My experience at Nectar included a mixture of daily meditation and yoga—enjoyed outside in the warm sunshine, relaxing walks around the grounds and along the beach, and healing moments of quiet reflection in their comfortable hammocks.
There was also delicious plant-based food, prepared by Sat with fresh seasonal ingredients and an eye for presentation, happily enjoyed at the family-style wooden table in the Onyx Lodge, a communal space that boasts stunning views and welcoming décor.
The Nectar afterglow
The last morning offered a magical silent walking meditation with Andrea through the lush forest surrounding the Nectar grounds. She gently encouraged me to engage with my senses once again, taking in all I heard, smelled, touched, and felt. It was a deeply moving experience and a beautiful way to end my stay.
Once back on the mainland, I revelled in the afterglow of my time on Bowen and as a guest at Nectar. Usually energetic and full of chatter, I relaxed into the slowness of my thoughts and the connection to my body.
There is a residual sense of calm that comes after a few days of intentional self-care, and I felt more capable somehow, ready to reimmerse myself into my busy life, yet with a renewed sense of surety and self-confidence. I felt more grounded and better prepared to let go of extra baggage I’d been carrying.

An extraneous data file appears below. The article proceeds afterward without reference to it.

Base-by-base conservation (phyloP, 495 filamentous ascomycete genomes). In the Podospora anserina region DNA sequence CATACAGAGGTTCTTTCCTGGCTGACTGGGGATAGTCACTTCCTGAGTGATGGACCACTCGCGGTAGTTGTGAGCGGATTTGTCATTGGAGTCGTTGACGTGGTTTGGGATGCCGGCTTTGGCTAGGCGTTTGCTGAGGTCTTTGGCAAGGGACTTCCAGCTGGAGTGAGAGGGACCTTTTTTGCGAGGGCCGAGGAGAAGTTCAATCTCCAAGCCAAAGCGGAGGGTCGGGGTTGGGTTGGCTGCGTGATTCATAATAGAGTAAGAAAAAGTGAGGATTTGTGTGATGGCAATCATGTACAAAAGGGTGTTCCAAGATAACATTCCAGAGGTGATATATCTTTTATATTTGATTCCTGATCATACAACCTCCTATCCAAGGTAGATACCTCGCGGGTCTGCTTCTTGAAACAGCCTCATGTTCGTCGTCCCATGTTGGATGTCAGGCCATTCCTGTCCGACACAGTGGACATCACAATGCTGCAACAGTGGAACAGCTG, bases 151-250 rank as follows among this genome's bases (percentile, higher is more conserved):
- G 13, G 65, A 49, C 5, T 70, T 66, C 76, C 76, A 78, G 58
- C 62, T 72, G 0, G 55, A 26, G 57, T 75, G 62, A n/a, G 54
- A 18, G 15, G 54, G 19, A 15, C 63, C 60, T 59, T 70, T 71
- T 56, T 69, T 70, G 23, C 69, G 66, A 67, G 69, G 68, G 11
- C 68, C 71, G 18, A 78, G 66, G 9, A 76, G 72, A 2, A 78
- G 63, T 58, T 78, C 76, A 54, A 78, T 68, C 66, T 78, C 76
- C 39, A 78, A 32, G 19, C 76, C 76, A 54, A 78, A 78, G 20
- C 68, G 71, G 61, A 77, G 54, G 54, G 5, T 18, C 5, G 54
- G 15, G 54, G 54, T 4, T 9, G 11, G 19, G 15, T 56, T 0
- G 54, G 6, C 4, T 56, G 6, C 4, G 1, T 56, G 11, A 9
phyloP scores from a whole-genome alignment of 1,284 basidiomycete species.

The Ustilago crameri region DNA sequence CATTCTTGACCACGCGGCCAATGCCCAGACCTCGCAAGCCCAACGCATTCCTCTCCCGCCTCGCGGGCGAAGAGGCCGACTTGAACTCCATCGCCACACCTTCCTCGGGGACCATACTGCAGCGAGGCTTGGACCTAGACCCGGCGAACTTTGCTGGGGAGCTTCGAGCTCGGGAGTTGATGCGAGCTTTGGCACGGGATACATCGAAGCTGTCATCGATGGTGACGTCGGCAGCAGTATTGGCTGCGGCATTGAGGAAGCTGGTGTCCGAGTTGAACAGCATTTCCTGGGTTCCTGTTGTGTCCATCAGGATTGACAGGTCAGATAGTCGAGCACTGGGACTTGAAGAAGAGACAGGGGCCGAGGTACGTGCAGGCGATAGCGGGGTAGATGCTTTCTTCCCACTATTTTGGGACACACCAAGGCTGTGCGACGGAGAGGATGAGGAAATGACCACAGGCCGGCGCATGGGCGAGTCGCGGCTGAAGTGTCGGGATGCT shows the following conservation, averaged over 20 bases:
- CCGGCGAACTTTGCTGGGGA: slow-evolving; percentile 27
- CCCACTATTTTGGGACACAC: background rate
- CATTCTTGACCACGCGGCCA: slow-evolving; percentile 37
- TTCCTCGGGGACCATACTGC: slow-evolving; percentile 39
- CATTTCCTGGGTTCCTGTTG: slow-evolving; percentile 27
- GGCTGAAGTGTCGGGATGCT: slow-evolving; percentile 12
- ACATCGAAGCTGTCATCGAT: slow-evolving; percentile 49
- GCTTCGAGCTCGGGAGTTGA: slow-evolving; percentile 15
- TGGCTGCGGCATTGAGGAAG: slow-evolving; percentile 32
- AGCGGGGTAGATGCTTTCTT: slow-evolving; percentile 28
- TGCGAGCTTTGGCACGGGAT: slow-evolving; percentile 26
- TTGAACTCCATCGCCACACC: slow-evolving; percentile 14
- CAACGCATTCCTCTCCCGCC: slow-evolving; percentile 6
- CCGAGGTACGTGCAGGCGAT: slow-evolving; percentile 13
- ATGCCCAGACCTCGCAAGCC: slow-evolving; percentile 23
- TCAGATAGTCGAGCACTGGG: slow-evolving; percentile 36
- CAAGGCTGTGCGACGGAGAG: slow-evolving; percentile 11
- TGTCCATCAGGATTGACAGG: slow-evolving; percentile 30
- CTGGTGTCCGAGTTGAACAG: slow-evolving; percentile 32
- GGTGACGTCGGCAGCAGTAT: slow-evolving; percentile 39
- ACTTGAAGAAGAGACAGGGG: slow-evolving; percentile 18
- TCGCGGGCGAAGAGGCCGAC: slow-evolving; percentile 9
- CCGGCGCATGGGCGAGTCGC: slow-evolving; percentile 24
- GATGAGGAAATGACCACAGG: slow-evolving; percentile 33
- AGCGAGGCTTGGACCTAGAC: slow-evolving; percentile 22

The Nectar lessons
I learned a lot from my stay at Nectar, and more than just the obvious. I spent time reflecting on these lessons: that in stillness and connection with self comes trust—trust in my ability to understand that my path is unique and different from others’—and that there is beauty in that understanding.
When we slow down long enough to hear our inner voice, the one that comes from deep instinct and understanding of one’s own needs and desires, we reap the rewards of the wise old sage that lives within each of us.
I encourage you, too, to take the time you need to reflect on what you need to find peace and stillness in your own life. Take a few hours, or a few days (you deserve it!), to find your North Star and let it guide you with certainty through the uncertainties of life. I promise, you’ll be better for it.